Sunday, August 25, 2013

Underground Abortions Makes Health Care Worse for Everyone | Mother Jones


| Sat Aug. 24, 2013 3:00 AM PDT
women at a Kenyan hospital
Like many African nations, Kenya's health care system faces many challenges, including severe rates of malaria and HIV/AIDS. But according to a new report published by the Kenyan Ministry of Health, one change could go a long way toward reducing stress on a hugely overburdened system: allowing more women to have an abortion. 
Though Kenyans reconsidered an existing abortion ban when writing their 2010 constitution, the nation's top legal document still virtually forbids the procedure. Exceptions are only allowed during health emergencies, as determined by a trained health professional (although at least one US congressman was outraged that even these exceptions made it into the final constitution). Yet outlawing abortion has done little, if anything, to reduce the number of procedures. In 2012, the period of the study's analysis, researchers estimated that Kenyan women underwent nearly 465,000 induced abortionsabout 48 for every 1,000 women of reproductive age, well above the estimated rates for both Africa (29 per 1,000) and the world (28 per 1,000).
But keeping abortions underground has led to an incredible rate of complications, putting a strain on an already overburdened health care system. In 2012, almost 120,000 Kenyan women, or more than a third of all women who underwent the procedure, experienced complications. The vast majority of these complications, the researchers found, followed "unsafe abortions" carried out by untrained people or "in an environment that does not conform to minimal medical standards."
Most of these unintended side effects were quite serious: 77 percent of these 120,000 women suffered complications that were "moderately severe" or "severe," according to the study. Out of 100,000 unsafe abortions in Kenya today, the researchers estimated, 266 women die. That rate is lower than the World Health Organization's estimate for all of sub-Saharan Africa (520 deaths per 100,000 unsafe abortions), but far higher than in developed regions, where the rate is estimated to be 30 per 100,000.
Loosening the virtual abortion ban may not end Kenya's flood of post-abortion complications overnight, but it could save innumerable lives. Kenya's northern neighbor shows why: In 2004, following an outcry over abortion-related deaths, the Ethiopian legislature decriminalized abortion under certain conditions, such as rape, incest, or when the mother is a minor or has a physical or mental disability. About 27 percent of abortions in Ethiopia are now performed in clinical conditions, and despite lower life expectancy and a lower doctor-patient ratio than Kenya (both measures of overall health care quality), as of 2008, the rate of abortion-related complications in Ethiopia was only 20 percentstill high, but far lower than in Kenya.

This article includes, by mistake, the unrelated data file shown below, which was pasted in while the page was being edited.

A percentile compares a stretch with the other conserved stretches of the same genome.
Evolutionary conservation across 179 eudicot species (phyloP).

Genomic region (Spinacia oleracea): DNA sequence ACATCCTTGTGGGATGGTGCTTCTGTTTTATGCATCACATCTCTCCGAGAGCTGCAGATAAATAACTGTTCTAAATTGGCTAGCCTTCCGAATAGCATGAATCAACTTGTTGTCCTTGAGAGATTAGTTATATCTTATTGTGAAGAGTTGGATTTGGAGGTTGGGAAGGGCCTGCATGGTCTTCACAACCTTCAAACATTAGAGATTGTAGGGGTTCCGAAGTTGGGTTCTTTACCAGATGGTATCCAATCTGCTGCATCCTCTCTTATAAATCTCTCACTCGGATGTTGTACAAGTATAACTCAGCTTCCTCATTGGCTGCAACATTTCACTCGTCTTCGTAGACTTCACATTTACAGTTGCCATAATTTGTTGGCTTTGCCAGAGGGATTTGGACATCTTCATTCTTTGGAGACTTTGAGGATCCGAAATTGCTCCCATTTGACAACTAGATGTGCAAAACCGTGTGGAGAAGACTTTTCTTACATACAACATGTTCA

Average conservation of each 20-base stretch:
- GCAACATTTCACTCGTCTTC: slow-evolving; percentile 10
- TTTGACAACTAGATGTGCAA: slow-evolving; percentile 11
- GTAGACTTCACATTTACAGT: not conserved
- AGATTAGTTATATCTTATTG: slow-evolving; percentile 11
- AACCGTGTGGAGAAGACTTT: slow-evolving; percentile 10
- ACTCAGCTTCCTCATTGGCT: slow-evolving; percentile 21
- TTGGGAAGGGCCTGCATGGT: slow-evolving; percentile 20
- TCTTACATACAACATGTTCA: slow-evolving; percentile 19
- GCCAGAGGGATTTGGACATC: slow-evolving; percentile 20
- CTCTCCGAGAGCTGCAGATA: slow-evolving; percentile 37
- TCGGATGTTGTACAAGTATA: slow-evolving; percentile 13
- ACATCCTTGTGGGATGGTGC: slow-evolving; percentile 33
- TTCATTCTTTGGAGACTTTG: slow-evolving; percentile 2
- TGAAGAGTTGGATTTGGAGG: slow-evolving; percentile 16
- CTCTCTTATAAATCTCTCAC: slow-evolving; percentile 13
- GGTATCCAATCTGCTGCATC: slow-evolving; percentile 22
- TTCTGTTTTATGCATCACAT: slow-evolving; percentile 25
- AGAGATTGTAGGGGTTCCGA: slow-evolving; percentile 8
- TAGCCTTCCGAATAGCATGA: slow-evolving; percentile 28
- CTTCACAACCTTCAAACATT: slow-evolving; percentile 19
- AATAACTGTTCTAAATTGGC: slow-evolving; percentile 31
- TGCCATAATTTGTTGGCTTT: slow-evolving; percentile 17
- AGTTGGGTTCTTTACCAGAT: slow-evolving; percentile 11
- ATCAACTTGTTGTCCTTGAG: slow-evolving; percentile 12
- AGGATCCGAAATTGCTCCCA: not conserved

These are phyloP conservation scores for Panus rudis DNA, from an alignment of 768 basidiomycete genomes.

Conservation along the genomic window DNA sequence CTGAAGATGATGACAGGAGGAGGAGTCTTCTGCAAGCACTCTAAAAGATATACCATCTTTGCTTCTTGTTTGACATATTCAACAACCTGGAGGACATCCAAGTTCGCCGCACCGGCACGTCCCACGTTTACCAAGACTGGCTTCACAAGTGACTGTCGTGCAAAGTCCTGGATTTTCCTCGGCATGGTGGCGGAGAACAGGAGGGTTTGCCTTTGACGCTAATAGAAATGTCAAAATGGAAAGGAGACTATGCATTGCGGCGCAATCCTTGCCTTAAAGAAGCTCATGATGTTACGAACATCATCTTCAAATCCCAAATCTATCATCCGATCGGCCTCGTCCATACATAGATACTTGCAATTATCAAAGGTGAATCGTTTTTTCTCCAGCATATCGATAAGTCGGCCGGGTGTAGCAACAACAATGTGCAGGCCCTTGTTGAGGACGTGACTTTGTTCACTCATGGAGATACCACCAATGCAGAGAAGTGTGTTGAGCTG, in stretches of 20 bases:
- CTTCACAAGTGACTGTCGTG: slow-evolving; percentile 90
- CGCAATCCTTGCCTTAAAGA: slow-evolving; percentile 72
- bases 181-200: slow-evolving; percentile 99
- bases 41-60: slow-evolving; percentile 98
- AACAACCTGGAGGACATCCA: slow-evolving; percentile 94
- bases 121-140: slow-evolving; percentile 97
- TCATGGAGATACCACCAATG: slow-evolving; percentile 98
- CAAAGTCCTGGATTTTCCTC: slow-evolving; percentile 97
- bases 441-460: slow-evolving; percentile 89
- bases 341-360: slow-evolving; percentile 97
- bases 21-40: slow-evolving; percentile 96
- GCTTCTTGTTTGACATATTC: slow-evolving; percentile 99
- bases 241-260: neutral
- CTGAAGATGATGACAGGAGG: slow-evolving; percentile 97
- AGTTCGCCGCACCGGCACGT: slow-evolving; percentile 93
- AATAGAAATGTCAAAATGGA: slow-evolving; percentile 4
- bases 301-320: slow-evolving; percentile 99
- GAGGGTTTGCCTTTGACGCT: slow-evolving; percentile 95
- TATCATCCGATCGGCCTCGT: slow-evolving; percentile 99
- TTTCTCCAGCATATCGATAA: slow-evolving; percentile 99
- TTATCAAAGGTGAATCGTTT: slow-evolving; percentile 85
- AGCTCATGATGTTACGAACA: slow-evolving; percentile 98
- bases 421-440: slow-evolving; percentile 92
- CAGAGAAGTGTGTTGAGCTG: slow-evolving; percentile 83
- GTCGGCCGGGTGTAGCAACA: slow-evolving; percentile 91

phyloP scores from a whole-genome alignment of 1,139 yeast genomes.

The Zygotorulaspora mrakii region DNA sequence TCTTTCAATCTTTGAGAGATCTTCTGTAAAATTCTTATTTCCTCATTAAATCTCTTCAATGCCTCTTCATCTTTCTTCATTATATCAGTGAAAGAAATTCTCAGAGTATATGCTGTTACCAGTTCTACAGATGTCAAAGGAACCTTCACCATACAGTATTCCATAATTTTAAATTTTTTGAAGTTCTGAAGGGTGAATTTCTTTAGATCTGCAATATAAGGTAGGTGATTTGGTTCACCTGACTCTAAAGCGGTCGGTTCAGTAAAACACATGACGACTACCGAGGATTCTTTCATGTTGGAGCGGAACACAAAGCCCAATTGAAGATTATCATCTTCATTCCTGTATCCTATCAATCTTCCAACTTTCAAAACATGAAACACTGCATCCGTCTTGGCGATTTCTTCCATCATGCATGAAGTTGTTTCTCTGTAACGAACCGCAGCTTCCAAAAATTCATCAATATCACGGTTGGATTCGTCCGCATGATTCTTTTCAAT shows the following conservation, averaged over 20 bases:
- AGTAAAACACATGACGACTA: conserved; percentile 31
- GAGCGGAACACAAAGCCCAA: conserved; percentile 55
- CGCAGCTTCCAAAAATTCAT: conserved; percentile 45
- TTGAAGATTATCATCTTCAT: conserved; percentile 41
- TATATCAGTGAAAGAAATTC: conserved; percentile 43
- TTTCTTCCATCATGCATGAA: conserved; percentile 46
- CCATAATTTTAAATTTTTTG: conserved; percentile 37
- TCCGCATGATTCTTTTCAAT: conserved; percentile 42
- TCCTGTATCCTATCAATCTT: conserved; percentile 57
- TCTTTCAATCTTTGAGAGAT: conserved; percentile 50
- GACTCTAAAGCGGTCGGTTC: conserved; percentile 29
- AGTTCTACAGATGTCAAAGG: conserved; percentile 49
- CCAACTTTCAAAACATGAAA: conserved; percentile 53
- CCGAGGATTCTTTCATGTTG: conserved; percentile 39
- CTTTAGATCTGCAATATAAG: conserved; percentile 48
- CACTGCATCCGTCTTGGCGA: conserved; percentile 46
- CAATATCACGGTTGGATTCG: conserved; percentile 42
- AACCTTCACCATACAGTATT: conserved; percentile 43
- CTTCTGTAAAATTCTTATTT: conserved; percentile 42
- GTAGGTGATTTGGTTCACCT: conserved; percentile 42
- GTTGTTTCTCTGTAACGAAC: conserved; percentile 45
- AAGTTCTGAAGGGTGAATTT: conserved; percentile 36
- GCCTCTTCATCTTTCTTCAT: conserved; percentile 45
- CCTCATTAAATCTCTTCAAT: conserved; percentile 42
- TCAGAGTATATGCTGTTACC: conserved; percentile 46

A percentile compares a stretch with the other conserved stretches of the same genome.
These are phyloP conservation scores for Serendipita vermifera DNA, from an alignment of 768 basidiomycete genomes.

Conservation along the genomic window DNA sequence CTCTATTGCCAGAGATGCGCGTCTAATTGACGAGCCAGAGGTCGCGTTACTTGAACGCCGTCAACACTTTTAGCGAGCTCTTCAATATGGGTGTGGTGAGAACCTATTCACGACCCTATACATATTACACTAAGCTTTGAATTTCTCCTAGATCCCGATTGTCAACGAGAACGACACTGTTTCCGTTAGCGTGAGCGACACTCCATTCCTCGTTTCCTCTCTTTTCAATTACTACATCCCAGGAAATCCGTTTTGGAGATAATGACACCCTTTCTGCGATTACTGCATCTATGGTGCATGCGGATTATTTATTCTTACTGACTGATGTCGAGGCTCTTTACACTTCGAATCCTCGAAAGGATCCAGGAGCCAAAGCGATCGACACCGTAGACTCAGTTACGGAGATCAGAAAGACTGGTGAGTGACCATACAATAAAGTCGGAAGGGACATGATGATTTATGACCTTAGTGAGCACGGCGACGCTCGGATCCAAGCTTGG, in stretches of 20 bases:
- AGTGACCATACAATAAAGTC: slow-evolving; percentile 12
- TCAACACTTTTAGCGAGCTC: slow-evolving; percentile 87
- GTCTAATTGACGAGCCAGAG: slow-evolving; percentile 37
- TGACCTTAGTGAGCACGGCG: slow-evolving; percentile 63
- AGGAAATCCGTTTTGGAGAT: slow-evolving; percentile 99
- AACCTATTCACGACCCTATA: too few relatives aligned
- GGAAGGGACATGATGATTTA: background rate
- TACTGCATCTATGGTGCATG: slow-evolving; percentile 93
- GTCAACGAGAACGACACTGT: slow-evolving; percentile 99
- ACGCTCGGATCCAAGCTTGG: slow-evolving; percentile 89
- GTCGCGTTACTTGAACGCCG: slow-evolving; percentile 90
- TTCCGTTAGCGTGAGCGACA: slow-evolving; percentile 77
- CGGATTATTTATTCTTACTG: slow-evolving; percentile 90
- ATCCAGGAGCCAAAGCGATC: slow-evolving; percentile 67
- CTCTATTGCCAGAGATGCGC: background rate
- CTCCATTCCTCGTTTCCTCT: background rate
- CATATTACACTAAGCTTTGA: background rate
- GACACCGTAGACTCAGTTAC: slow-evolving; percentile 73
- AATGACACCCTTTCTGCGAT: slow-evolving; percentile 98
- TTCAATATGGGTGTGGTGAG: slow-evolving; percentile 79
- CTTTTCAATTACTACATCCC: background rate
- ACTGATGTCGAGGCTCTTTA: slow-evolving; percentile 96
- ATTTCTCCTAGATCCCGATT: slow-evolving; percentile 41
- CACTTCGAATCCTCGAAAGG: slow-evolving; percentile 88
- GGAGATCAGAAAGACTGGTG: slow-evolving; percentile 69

But the real takeaway from this study, and why US states pondering their own supercharged abortion restrictions should pay attention, is how unsafe abortions harm more than just the women on whom they are performed. The researchers estimated that in 2012, more than 119,000 women in Kenya were treated for abortion-related complications. "The treatment of abortion complications uses a large amount of scarce health systems resources," they write.In other words, unsafe abortions reduce everyone's access to health care. 
"Improved access to high-quality comprehensive abortion care," the researchers state, "will not only save lives, but also reduce costs to the health system."

Thursday, August 22, 2013

Kenyadeployed Marine police to Todonyang Turkana near Ethiopian Border over insecurity

By Lucas Ngasike

TURKANA, KENYA: The Kenya Marine police have been deployed to Todonyang border point along Lake Turkana to contain Merille militia threats on Kenya â€“ Ethiopia border.
Turkana Police commander Emmanuel Karisa said the police unit will patrol the area to ward off Ethiopian Merille militia who recently killed 11 fishermen in Lake Turkana and stole five boats and fishing gears.
The Police commander said the officers will set up base in Todonyang.
“They will be permanently based there to deal with Merille militia who have continued to threaten peace in the region," Karisa said.
For the last two weeks, the heavily armed militias have crossed to the country’s border and took 90 percent control of Lake Turkana and dominated fishing activities in the area after they sent locals fleeing for their safety.
Karisa said the marine police will also carry out their security surveillance along Lake Turkana to curb illegal incursion by the militia into Lake Turkana.
Turkana North DC Eric Wanyonyi said the Merille militias had encroached more than 14 km insideKenyan territory at the river Omo delta in the lake where there are abundant fish stocks.
“We will soon flush them out from Kenyan territory.We cannot condone armed foreigners crossing into the country to displace locals and take control of Lake Turkana resources," Wanyonyi said.
The DC said they had also contacted Ethiopian authorities to restrain its people from crossing to Kenya borders with arms.
"We have made it clear to them that they should not blame us for any consequences arising from these illegal incursions," he added.
The administrator noted that the Merille militias have occupied Kenyan territory citing Lopeilele and Apalokwang deltas which lies inside Kenyan borders.

▶ Gov't Dispatches Military Contingent To Mandera - video


'via Blog this'